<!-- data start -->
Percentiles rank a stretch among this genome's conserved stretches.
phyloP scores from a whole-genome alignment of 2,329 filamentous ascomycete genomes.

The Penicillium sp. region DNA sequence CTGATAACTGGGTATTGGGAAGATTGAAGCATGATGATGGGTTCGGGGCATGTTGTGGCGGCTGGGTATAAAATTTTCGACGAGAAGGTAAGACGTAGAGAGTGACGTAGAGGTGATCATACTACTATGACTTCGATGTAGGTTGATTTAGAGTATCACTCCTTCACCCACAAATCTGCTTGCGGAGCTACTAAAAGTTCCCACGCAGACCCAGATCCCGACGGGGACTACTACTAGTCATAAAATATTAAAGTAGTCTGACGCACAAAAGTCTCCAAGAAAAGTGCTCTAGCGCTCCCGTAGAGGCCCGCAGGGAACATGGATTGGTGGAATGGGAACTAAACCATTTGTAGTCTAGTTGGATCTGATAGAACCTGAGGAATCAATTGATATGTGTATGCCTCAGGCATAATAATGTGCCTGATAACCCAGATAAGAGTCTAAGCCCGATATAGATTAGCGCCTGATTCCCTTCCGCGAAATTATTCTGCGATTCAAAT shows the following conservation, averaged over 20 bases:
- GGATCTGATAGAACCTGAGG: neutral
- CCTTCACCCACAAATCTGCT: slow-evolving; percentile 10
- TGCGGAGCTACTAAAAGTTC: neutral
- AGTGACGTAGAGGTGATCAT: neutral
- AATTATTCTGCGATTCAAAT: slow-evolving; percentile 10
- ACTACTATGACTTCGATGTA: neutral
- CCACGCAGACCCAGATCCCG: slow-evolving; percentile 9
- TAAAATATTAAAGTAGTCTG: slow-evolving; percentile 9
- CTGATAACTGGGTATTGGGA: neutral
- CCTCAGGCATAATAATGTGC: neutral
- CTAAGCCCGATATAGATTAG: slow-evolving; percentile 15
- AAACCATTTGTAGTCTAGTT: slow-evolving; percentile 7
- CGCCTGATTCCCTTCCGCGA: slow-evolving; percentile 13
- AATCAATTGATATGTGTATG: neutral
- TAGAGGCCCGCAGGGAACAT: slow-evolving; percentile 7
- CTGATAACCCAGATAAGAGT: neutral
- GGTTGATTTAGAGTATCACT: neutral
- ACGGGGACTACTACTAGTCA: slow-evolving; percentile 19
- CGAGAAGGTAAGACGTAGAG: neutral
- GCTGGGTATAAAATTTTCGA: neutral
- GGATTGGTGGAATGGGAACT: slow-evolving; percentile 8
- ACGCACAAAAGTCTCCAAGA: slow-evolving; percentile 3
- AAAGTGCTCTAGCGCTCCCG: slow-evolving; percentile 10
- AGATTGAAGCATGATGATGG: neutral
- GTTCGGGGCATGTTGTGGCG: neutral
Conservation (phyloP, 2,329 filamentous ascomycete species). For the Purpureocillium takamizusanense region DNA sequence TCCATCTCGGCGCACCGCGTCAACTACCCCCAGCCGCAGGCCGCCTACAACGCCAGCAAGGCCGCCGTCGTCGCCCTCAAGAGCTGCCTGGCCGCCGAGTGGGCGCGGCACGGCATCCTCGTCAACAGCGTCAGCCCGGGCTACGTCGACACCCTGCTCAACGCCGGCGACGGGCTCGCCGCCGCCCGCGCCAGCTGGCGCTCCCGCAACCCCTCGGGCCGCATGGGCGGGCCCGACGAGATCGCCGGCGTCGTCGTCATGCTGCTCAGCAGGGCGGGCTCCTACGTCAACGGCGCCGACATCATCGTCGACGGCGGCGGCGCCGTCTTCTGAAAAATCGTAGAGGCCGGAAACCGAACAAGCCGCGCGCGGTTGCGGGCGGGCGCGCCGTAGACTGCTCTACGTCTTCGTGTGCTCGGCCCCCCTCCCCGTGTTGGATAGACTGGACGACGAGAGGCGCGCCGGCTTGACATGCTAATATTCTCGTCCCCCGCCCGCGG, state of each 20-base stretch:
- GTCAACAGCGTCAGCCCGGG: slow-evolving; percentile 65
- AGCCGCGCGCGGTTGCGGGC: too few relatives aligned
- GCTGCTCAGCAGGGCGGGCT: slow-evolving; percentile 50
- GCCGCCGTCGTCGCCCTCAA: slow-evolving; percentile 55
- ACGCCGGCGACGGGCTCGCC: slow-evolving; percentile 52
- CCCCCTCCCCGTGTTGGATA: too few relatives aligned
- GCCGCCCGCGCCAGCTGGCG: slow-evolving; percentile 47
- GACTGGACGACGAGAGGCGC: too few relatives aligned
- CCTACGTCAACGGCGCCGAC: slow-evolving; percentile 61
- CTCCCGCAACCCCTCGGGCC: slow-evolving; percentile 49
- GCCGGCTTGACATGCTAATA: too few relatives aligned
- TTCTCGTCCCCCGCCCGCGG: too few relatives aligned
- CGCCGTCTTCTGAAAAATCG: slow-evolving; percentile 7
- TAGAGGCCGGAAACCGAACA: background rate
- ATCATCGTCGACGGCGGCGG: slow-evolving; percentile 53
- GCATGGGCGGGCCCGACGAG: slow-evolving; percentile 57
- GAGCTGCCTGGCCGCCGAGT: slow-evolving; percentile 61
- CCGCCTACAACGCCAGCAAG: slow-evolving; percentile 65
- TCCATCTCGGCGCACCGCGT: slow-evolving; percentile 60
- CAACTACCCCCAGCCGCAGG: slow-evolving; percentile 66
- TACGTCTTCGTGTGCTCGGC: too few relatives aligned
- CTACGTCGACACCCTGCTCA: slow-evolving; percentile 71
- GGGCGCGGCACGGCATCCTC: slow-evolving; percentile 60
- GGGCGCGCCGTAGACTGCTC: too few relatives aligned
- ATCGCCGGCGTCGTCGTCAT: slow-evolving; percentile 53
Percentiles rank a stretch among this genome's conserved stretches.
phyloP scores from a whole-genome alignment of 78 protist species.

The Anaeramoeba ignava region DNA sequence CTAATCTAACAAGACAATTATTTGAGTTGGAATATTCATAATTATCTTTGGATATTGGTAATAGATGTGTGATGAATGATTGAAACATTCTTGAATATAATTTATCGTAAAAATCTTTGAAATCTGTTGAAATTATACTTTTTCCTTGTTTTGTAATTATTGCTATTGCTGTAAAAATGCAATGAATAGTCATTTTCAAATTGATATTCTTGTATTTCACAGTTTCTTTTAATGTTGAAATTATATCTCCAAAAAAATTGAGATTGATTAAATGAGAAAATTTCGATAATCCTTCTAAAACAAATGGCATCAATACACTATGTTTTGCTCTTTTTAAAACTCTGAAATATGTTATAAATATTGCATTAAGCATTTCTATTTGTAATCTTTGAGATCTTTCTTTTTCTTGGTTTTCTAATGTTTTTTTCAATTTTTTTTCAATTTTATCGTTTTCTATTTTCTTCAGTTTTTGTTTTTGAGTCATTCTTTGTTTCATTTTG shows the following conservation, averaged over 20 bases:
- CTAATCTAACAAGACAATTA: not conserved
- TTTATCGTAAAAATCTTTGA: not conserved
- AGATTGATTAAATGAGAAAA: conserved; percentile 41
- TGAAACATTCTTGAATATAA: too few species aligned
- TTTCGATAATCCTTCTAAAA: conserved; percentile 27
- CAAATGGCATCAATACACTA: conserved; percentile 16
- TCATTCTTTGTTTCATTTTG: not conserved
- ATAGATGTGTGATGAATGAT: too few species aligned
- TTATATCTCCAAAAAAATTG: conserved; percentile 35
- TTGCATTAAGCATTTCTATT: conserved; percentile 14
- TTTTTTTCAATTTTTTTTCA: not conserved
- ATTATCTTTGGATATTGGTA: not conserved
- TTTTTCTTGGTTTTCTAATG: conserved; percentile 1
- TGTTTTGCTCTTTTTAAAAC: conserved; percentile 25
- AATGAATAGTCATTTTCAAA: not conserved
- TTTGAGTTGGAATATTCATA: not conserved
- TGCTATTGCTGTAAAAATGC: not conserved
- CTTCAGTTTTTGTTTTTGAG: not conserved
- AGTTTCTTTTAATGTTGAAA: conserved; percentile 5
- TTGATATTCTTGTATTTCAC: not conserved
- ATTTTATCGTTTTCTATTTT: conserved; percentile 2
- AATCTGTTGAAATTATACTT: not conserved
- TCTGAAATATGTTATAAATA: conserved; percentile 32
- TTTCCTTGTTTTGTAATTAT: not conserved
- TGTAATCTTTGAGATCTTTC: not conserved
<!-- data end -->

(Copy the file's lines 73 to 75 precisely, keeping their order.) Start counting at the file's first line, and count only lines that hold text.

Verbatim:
- TTTGAGTTGGAATATTCATA: not conserved
- TGCTATTGCTGTAAAAATGC: not conserved
- CTTCAGTTTTTGTTTTTGAG: not conserved